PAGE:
The Countryside and Rights of Way (CRoW)Act 2000 granted the public right of ‘open air recreation’ on foot to mapped areas of Mountain Moor Heath and Down and Registered Commons, which has become better known as the ‘right to roam’.
The public’s right was introduced in stages and was made available across the whole of England in October 2005. In Wales, the new right was introduced in May 2005.
The act was extremely contentious and the CLA lobbied to minimise the impact on landowners and continues to lobby and advise members on CRoW.
Defra - The Right of Access to Open Countryside
On 22 November 2006 Helen Ghosh, permanent secretary at Defra and Dr Helen Phillips, chief executive Natural England answered questions on the right to access to open countryside following the National Audit report.
The Public Accounts Committee questioned the witnesses on the lack of a pilot test in their approach to the project and the subsequent doubling of costs.
Witnesses stated that the original figures were a “guesstimate” and that there had been 22.1million visits to 'access land' in 2005.
Other subjects discussed include increase in access to mountain, moor, heath and down areas, the right to walk around the coast, dog regulations, biosecurity and telephone helpline for walkers.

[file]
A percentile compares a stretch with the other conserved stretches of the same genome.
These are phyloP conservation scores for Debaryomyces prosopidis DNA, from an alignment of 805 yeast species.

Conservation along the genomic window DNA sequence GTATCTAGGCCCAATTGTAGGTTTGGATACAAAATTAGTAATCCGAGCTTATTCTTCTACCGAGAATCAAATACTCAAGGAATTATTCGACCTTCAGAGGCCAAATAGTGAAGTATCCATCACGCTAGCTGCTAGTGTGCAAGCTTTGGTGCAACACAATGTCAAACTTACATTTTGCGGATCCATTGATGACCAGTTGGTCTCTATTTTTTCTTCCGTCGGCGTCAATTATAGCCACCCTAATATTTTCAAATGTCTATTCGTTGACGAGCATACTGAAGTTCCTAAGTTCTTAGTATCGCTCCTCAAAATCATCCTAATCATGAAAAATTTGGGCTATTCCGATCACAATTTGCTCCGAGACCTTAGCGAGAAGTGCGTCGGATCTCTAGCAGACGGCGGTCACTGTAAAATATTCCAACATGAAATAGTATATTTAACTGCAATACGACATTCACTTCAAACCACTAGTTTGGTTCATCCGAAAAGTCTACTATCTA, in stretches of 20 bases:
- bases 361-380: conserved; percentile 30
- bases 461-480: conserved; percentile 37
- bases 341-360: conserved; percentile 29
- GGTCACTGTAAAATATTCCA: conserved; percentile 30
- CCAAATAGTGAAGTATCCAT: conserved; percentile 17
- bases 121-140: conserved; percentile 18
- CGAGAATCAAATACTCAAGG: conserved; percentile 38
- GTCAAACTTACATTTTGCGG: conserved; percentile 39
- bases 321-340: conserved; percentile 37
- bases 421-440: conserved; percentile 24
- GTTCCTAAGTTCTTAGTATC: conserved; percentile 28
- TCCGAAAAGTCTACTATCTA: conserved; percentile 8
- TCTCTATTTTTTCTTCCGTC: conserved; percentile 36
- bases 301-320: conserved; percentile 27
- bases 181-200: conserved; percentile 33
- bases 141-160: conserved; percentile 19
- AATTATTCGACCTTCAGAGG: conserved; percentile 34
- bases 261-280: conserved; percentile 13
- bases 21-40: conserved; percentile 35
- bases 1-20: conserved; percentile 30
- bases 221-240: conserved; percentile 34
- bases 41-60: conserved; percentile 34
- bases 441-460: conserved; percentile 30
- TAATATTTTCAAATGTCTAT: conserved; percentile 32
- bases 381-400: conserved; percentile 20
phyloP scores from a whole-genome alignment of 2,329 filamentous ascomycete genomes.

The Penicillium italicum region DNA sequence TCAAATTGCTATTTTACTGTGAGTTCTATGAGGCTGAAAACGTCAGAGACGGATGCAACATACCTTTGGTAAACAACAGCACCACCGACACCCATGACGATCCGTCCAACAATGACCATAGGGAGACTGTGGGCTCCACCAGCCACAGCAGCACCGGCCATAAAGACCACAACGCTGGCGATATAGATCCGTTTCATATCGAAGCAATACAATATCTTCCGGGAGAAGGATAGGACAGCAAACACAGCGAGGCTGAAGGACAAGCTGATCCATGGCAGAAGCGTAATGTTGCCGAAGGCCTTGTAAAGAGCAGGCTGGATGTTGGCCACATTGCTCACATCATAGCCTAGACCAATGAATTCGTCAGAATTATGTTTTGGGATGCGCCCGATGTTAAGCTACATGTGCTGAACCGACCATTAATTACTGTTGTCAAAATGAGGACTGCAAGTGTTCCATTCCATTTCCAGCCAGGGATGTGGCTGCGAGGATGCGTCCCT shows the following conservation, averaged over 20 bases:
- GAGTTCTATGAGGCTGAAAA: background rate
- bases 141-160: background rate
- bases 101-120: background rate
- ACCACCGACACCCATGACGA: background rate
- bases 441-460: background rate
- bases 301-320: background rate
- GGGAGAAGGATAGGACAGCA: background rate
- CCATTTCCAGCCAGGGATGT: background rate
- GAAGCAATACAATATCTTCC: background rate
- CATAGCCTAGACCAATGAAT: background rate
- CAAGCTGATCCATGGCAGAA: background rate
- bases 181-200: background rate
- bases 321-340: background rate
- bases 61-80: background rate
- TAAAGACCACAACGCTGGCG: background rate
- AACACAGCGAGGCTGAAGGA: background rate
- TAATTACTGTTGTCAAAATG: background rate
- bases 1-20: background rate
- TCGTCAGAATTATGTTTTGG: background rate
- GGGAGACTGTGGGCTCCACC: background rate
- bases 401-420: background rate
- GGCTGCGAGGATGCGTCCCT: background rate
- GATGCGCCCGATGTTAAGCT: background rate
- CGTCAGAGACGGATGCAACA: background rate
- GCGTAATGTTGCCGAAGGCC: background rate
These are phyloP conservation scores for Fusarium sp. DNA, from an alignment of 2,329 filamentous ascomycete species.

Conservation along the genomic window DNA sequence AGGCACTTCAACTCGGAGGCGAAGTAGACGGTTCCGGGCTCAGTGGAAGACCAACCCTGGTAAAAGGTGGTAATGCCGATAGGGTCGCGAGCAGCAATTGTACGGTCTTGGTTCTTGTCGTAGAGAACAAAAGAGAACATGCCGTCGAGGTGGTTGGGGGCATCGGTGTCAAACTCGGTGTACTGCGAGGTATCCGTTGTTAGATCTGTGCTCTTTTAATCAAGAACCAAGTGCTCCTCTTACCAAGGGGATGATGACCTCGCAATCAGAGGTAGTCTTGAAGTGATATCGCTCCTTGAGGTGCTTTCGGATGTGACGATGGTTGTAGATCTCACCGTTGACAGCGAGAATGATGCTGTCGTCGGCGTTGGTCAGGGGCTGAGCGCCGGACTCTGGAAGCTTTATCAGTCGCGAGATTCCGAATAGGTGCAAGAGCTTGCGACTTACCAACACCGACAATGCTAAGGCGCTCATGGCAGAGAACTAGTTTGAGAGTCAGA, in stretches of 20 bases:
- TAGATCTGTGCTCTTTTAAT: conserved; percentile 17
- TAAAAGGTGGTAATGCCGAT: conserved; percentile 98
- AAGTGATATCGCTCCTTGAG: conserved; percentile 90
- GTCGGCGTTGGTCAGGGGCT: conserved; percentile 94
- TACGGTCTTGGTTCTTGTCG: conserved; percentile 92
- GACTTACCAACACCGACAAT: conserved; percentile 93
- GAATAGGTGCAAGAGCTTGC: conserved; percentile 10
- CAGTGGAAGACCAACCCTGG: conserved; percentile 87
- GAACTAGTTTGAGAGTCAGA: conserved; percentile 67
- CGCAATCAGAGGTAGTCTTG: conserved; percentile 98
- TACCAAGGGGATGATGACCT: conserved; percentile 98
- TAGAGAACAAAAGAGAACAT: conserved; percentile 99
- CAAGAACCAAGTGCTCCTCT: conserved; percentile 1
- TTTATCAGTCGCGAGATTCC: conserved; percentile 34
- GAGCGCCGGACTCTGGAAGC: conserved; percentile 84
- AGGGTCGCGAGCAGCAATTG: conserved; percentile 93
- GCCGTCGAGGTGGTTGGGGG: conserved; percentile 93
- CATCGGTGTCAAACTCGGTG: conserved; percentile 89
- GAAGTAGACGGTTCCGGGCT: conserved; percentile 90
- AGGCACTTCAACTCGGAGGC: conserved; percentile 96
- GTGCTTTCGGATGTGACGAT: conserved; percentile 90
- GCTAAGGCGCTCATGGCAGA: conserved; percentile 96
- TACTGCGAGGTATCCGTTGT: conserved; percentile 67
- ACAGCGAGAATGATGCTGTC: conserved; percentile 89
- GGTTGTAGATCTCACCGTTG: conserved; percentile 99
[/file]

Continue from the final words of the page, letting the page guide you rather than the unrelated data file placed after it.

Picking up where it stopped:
This has concluded that there is little information available on the numbers of people who have made use of the new access rights. Furthermore, obtaining information on the new rights - including from the website, telephone helpline and Touirst Information Centres - proved difficult.
The Committee also noted that encouraging people to walk across the countryside would increase the risk of adverse environmental impacts, including erosion, and that there could be greater risk of inadvertent transmission of infectious animal diseases.
With the project costing almost twice the Agency's original estimate, the Committee recommend strongly that lessons are learned before the extension of further access rights to coastal land occurs.
Does CRoW Affect My Land?
CRoW introduced public access to specific areas of England and Wales. The Countryside Agency (now Natural England) and the Countryside Council for Wales were given the project to map areas of Mountain Moor Heath and Down and Registered Commons which is shown on the conclusive map.
Not all land that has been mapped is subject to the access arrangement. Land which falls into the definition of excepted land, section 15 land, or has a formal restriction or closure in place is not available for public access.
Can I Restrict Public Access to the Land Mapped?
The Countryside and Rights of Way (CRoW) Act provides a right for the land to be restricted or closed for public access for land management, public safety, fire risk and conservation.
In order to formally restrict the land, an application has to be made to the relevant authority and processed.
The CLA works with its members to help those with land affected by the new public right to marine and coastal access so they can reach a fair balance which also reflects their needs.